Fall books in brief.

All about fiction.
Oct. 31 2007 7:31 AM

Fall Books

Our take on this season's books.

Click here to read more from Slate's fall fiction week.

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book cover

The Conscience of A Liberal by Paul Krugman (Norton). Here is that rarest of policy tomes—an unabashedly liberal manifesto that addresses the problem of economic inequality without proposing a protectionist solution. Krugman is best known for his op-ed column in the New York Times (previously he was a Slate columnist). But he is also a Princeton economist, and this book, though not remotely an academic work, is informed by his expertise. Krugman's most provocative argument is that globalization and ever-more-efficient market capitalism can't fully explain our increasingly winner-take-all economy, since inequality is a significantly greater problem in the United States than it is in other wealthy countries subject to the same economic forces. Rather, it is government policies and the societal ethic they encourage that have widened the gap between rich and poor.

Tracing U.S. history over the past century, Krugman finds that the economic inequality of the late 19th century's Gilded Age—the robber barons' heyday—held fast until Franklin Roosevelt's New Deal, only to return after Ronald Reagan became president in 1980. That might seem intuitively true to political activists, but the standard wonk view (heretofore embraced by me) is that government can affect economic behavior only at the margins. Krugman, though, cites strong academic evidence to argue that the right's political ascendancy hasn't reinforced inequality in the United States so much as it's created it. Rather than offer the usual laundry list of policy solutions typically found in whither-liberalism treatises, Krugman offers one: national health care. His discussion of health-care reform, essentially an expanded and updated version of a superb essay that Krugman and his wife, Robin Wells, published last year in the New York Review of Books, makes the most concise and persuasive case for a single-payer solution that I've ever seen.—Timothy Noah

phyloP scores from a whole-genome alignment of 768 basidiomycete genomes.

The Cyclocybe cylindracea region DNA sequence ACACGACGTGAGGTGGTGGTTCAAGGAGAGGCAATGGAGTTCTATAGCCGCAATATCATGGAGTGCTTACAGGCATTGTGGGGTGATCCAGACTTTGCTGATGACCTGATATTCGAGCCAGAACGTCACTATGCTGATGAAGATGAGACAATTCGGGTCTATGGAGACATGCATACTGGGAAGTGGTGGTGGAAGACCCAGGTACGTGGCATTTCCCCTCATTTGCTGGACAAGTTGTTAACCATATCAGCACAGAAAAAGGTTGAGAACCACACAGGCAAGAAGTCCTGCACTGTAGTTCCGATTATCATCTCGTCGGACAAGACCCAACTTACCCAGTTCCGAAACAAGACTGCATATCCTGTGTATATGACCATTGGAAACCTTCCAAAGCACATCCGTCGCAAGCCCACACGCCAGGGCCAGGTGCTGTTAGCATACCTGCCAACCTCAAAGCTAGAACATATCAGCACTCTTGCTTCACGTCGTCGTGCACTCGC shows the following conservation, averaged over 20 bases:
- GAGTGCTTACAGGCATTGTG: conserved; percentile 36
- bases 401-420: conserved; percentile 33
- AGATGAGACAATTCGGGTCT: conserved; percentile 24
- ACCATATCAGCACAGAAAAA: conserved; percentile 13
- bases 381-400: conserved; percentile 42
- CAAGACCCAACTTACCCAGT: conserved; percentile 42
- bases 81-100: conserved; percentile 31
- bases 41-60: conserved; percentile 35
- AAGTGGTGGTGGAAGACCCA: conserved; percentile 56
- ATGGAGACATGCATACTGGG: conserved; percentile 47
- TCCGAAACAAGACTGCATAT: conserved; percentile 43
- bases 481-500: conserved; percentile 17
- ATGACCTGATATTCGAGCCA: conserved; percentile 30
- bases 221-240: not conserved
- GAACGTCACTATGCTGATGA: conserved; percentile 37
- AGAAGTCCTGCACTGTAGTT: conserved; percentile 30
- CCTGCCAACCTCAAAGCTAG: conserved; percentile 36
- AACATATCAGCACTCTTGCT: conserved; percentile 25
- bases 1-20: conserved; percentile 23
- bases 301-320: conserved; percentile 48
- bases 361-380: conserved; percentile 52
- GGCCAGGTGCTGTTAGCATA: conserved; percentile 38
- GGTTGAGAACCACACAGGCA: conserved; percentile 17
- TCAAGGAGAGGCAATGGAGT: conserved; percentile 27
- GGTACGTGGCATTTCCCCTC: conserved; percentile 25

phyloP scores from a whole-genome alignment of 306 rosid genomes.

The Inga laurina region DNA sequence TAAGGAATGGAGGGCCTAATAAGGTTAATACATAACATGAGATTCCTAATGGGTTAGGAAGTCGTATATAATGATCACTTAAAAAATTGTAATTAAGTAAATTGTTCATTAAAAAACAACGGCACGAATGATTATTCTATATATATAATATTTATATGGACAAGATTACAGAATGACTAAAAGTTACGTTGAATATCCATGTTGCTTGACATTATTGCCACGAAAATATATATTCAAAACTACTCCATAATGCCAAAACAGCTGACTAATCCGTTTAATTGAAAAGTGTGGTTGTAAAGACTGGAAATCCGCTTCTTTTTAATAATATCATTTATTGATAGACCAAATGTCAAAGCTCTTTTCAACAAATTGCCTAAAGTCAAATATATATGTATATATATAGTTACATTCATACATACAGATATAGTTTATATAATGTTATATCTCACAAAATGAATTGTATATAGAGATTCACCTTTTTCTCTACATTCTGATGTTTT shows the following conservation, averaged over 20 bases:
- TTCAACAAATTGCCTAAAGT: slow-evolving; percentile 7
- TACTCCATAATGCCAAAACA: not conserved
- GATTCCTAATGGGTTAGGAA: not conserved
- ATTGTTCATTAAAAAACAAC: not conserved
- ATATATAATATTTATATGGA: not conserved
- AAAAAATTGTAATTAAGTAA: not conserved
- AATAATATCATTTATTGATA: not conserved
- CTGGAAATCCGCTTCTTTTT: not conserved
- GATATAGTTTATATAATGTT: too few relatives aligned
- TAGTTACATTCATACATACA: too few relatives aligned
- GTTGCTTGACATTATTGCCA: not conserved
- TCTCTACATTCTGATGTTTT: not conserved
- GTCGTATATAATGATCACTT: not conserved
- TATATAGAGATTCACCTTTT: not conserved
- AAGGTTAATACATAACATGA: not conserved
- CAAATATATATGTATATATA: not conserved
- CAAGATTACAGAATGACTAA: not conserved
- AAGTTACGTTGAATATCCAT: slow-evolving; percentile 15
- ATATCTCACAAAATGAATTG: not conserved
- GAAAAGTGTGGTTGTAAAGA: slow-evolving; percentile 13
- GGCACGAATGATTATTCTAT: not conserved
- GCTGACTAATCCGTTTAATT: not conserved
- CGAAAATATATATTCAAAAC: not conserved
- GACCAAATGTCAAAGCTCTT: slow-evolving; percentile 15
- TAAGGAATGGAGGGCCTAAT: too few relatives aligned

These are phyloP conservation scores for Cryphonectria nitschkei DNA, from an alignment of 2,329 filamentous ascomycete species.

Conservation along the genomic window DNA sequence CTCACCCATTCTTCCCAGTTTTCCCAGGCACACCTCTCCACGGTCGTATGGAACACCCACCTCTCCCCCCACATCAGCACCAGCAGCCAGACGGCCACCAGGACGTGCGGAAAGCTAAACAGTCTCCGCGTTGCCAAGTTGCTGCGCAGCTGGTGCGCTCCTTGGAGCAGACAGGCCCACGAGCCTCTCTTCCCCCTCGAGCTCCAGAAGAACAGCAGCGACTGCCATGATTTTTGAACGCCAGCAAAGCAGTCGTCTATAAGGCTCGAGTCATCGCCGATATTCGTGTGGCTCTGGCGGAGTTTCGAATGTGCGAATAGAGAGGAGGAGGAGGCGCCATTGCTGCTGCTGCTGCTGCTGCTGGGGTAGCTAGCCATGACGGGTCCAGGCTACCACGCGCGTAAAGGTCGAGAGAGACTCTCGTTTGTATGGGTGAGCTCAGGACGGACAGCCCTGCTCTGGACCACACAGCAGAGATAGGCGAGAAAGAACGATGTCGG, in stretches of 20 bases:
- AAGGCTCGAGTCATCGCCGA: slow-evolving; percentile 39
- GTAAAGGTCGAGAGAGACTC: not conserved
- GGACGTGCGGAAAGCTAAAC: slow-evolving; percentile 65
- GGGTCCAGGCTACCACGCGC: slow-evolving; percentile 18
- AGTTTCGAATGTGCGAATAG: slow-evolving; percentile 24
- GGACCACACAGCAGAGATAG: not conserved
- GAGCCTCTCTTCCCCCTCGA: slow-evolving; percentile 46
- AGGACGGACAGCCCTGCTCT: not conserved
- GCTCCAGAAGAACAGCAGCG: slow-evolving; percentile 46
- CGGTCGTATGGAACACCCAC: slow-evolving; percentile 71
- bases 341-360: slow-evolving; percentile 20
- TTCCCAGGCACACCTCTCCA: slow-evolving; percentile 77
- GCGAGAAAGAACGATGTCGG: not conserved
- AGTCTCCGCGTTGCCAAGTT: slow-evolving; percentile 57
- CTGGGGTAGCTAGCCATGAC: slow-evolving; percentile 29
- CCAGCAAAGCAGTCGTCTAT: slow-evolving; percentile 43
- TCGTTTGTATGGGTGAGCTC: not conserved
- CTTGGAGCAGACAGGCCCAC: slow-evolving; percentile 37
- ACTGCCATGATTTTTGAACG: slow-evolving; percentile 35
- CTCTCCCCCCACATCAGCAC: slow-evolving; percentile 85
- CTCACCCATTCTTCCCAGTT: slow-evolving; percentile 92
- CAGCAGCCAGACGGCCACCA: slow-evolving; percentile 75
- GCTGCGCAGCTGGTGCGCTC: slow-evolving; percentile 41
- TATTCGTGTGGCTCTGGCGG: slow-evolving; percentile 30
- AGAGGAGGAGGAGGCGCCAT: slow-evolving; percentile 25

Chic Ironic Bitterness by R. Jay Magill Jr. (University of Michigan). One of the many perks of working at Slate—besides free lighting—are the bound galleys that publishers send for review. Books that would normally be encountered in the musty back rooms of a university bookstore are available fresh from their padded envelopes. Chic Ironic Bitterness caught my eye with its perfect title. The I-word has been sullied and made annoying by misuse, and it's also a quivering, inchoate concept. Magill deftly delineates the philosophic antecedents that have led to our present conception of irony, and takes the more difficult step of describing the societal effects that a widely adopted ironic viewpoint produces. To wit: "A culture falsely enthusiastic over the trivial is ironically expressing the dead energy of a loftier political ideology." The author's self-deprecating style befits his subject, and he demonstrates, with flair, that Generation X did not invent detachment. Hearken to the words of Walt Whitman in 1866: "The men believe not in the women, nor women in the men … and the aim of the litterateurs is to find something to make fun of. … Genuine belief has left us." Sounds like Gawker to me.— Michael Agger

Jack Shafer was Slate's editor at large. You can follow him on Twitter or email him at Shafer.Reuters@gmail.com.

Michael Agger is an editor at The New Yorker. Follow him on Twitter.

Tyler Cowen is professor of economics at George Mason University and author of An Economist Gets Lunch: New Rules for Everyday Foodies.

Timothy Noah is a former Slate staffer. His  book about income inequality is The Great Divergence.

Amanda Schaffer is a science and medical columnist for Slate.

Dana Stevens is Slate's movie critic.

John Swansburg is Slate's deputy editor.



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